Some mental health practitioners already may have begun to chill the champagne in anticipation of a perceived liberal Democrat moving into the White House. But the simple fact is that no matter who is elected President in November, the mental health and addictions communities could be disappointed. Promises to increase healthcare access, lower costs, and improve quality may win votes, but as former presidential candidate Ross Perot once pointed out, “The devil is in the details.”
We've made tremendous progress. The public increasingly views freedom from mental illnesses and addictions as integral to general health, and with continued stakeholder pressure the next administration will include mental illnesses and addictions in any health benefit expansion. But the reality, pace, or shape of reform is uncertain. Equally uncertain is the likelihood of stakeholders sharing a common definition of healthcare reform.
Healthcare reform quickly is going the way of “recovery” and “transformation— evocative terms that everyone likes but few understand to mean the same thing. Recently reform discussions seem to have shifted from “healthcare” to “health.” “Health” appears to be synonymous with prevention and early intervention, while “healthcare” refers to the delivery system.
Mental illness prevention and early intervention are not entirely new. They were very much part of the original concept of community-based mental healthcare. We justified eliminating the funding for those services by labeling them as dollars wasted on the “worried well.” Prevention and early intervention remain critical issues—and the science about what works is far more robust—but I'm cynically beginning to think that the current focus on health rather than healthcare is in part due to no one wanting to tackle our messy healthcare delivery system. And messy it is.
Economics, politics, and history suggest that any major overhaul of our healthcare delivery system will be a difficult process at best. Now accounting for approximately 15% of GDP and projected to reach 22% by 2025, healthcare is bigger than the “military-industrial complex” about which we were warned in the 1950s, 1960s, and 1970s. And there's no sector of the economy with more politically powerful special interests involved than healthcare: the insurance industry, managed care, hospitals, doctors, pharmaceutical companies, medical equipment manufacturers, the research community, big business, Wall Street, small business, labor, state governments, local governments, seniors, patient advocates, and so many more.
Mental health is a part of a healthcare system that reflects the American belief in the marketplace, a healthcare system that talks universal coverage in a culture that hates taxes; a system that resists cost containment, promoting disease management, prevention, and medical homes as the newest cost-saving strategies; and a system that confuses strategies to improve the quality of care with strategies that save money. Mental healthcare shares the problems of the larger healthcare system and, like the rest of healthcare, suffers unintended consequences. We threw medicine out with the medical model; the result is that people with serious mental illnesses are dying far too young, and yet we're talking as if we've just discovered that mental health is fundamental to health. Like the rest of healthcare, we promoted decentralization and choice, and now we're faced with the same unintended consequence—fragmentation.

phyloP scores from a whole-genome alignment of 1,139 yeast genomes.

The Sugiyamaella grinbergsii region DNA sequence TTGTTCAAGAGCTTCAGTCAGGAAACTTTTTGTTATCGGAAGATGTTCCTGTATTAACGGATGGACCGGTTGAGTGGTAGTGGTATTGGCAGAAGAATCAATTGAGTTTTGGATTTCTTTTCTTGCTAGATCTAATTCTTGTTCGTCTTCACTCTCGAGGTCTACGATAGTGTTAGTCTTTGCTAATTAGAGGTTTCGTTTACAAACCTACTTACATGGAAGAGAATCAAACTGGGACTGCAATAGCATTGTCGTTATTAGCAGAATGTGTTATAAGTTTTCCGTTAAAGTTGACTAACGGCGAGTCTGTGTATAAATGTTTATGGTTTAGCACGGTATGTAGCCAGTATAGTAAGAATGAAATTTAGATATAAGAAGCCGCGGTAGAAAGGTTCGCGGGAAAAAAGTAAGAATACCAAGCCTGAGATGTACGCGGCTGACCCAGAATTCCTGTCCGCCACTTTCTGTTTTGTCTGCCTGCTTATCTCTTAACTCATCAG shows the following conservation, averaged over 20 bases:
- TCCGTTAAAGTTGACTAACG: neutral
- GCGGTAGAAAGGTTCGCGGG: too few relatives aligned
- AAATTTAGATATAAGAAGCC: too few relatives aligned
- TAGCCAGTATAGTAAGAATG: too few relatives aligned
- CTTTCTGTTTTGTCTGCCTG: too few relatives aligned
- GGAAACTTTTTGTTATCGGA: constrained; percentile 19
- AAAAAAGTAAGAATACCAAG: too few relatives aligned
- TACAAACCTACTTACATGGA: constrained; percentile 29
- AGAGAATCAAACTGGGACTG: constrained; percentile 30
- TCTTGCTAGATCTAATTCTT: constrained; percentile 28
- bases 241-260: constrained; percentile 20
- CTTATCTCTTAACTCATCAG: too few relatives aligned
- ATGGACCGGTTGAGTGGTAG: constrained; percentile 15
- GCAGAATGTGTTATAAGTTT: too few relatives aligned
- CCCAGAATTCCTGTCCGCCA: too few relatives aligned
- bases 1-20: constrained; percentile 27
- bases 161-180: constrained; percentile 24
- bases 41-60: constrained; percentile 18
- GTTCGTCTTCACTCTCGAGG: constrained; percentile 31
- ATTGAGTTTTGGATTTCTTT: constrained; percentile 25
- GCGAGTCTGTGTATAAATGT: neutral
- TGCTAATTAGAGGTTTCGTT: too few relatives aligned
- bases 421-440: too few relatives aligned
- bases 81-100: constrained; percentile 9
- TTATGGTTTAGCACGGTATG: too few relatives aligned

There is, however, one way that mental health has behaved differently during decades of ever-escalating healthcare costs. Richard G. Frank, a Harvard economist and co-author of Better But Not Well: Mental Health Policy in the United States Since 1950, uses data from the National Comorbidity Survey to make the case that more money is being spent on mental health. Yet mental healthcare's share of the GDP is constant, and its share of health spending is declining, while access, quality of care, and supports for people with mental illnesses have increased. Mental health has data that tell a compelling story of return on investment.
The new administration might or might not embrace the single-payer system Ezekiel Emanuel describes in Healthcare, Guaranteed: A Simple, Secure Solution for America or a mental health version of the prevention plans developed by the Trust for America's Health, but changes in healthcare are inevitable. When change is being debated in Congress, let's leave the reference to a system in shambles behind. Let's lead with data, with our history as good managers of public dollars, and with an actionable agenda. And like other stakeholders, I have a list of priorities.
We must champion a federal community mental health funding stream dedicated to mental health and integrated treatment services for the uninsured. The uninsured have exceptionally high rates of untreated mental illnesses with co-occurring addiction disorders, and there is no safety net. State general fund mental health dollars were reallocated to the Medicaid match. And now state plans to cover the uninsured are floundering. We have large numbers of individuals with treatable mental illnesses in our overburdened emergency rooms, in jails, and on the streets…and without access to the services that can engage them, treat them, and return them to work. We're denying our economy productive taxpayers. We're wasting human lives.
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